used by the whole system within the house.
In a very hot climate the idea 'might' have some merit, if the cost/
complexity was reasonable? But pumping fridge heat outside into say 30
or 40 Celsius (90 to 110 F) atmosphere (Does it EVER get that warm
here?) outside might mean the fridge would have to run longer; thus
using more electrcity!
Overall the best course might be to have bulk of ones house
underground and utilize any/all sources of energy (mainly electricity
these days) entering it as a source of warmth. One of the bigger
'wasters' at moment being clothes dryers which chuck their warm damp
air outside. But anywhere else in the home that moisture can cause
mould/rot. That's why ventilation (especially attics) is so important.
Have seen a few homes here where there was a cold room built out fom
the basement, say under the front steps that stayed something close to
the temperature of a typical fridge. Useful for beer, potatos etc.
Because it's impractical and adds to the expense. Besides that it
wouldn't make a huge difference in the economics of operation seeing
you are not cooling more than 30 cubic feet for a home fridge.
When you consider commercial refrigerators/walk in coolers and
freezers and refrigerated displays in grocery stores, 99 percent of
those have a remote condensing unit.
I heard over 20 years ago that large grocery stores vent the condenser
heat to outside in the summer - the refrigeration does some of the space
cooling. In the winter they capture the heat and blow it back into the
store for space heating.
On Thu, 28 Jan 2010 10:39:00 -0500, blueman wrote:
If my freezer wasn't dumping hot air into the kitchen then for the 6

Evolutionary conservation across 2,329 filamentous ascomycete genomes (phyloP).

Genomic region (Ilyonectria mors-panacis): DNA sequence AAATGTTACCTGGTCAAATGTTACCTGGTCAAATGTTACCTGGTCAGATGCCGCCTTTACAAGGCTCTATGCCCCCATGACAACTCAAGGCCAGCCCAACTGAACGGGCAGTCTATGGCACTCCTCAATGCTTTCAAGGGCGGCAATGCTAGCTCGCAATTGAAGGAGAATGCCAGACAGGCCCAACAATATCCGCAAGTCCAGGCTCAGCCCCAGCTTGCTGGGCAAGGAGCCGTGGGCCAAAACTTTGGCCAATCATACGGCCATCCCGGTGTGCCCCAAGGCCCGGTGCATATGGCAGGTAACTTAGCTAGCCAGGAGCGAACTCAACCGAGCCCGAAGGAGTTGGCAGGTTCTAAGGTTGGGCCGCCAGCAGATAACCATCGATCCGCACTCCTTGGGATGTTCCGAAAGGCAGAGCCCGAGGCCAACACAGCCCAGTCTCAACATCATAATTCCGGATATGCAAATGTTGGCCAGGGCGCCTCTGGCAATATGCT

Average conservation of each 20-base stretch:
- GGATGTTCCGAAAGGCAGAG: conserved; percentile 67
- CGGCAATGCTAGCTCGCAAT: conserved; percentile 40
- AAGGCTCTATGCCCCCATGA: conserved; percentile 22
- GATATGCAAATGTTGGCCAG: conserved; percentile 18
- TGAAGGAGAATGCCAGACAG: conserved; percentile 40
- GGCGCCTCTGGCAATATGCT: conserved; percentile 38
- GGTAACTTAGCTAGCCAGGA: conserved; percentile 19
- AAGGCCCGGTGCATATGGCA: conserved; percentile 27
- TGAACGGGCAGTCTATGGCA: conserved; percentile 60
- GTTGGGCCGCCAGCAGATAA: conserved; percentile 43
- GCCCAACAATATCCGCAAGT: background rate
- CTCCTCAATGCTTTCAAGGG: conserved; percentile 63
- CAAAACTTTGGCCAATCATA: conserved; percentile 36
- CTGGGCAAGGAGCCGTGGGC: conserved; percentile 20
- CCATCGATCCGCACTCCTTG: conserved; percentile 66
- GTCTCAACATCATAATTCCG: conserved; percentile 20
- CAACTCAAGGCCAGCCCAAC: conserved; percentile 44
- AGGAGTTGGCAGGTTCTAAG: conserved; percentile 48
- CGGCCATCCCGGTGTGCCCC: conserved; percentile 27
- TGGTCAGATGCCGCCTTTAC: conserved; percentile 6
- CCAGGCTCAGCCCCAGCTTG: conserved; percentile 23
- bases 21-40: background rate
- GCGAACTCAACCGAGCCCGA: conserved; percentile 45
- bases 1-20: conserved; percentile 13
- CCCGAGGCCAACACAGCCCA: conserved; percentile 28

months it's cold outside I'd just be paying to heat that room by other
Besides, any modern bells-and-whistles replacement would likely be built
in a country with a poor environmental record, shipped halfway around the
world to me, and be built to the same shitty standards as everything seems
to be these days - such that it has a lifespan better measured in months
rather than decades, and I'd be buying another one quickly, then
A refrigerator in a closed environment (in a home) will not only use
electric to keep it cold on the inside, but 100% of it's losses are heat
that is put into the home. You can't make anything cold. You can only
remove the heat and put the heat somewhere else. So it takes the little
bit of heat inside itself and puts it into your home, just like a heat
pump. Also every watt it uses is turned to heat that also warms your
home. The only way to benifit from cold outdoor air would be to put it
outside. But then we sometimes run into other problems.
Using warm or hot outside air will make it run longer and less
efficiently. If there would be any savings, it would be so small that
it wouldn't be worth the trouble.
The appropriate negentropic universe is at subchronon offset
SC.768564000007 precisely. However very strange things happen when you
run refrigerant lines into that.
BTW, consider that negentropic universes DON'T CARE if you don't know
what "negentropic" means.
*You reminded me of something that I saw in several homes and apartments in
Sweden many, many years ago. In the kitchens they had a dedicated cabinet
that had a vent pipe to the outside. This made the cabinet cold enough to
keep things fresh, but not frozen. The winters are cold, dark and long
there so these cabinets could be used for many months.
re: "In Sweden...In the kitchens they had a dedicated cabinet that had
a vent pipe to the outside."
When I was in the Coast Guard and stationed in Alaska, the windows in
our sleeping quarters were sealed shut, but there were 3 or 4 holes in
the bottom of the wooden sashes. The holes were filled with corks that
could be removed for fresh air.
I (as well as many others) removed the corks and screwed a styrofoam
lined wooden box to the window sill. The box had a hinged door and was
big enough room to hold a six-pack of your favorite beverage.
I used to enjoy the Miller nips (7-oz bottles). On the coldest days, I
could come back to my room, put a couple of warm beers in the box and
by the time I had washed up and changed into my civvies, the beers
would be ice cold.
You had to be careful...you could freeze a 12 oz can in under 10
minutes on some days.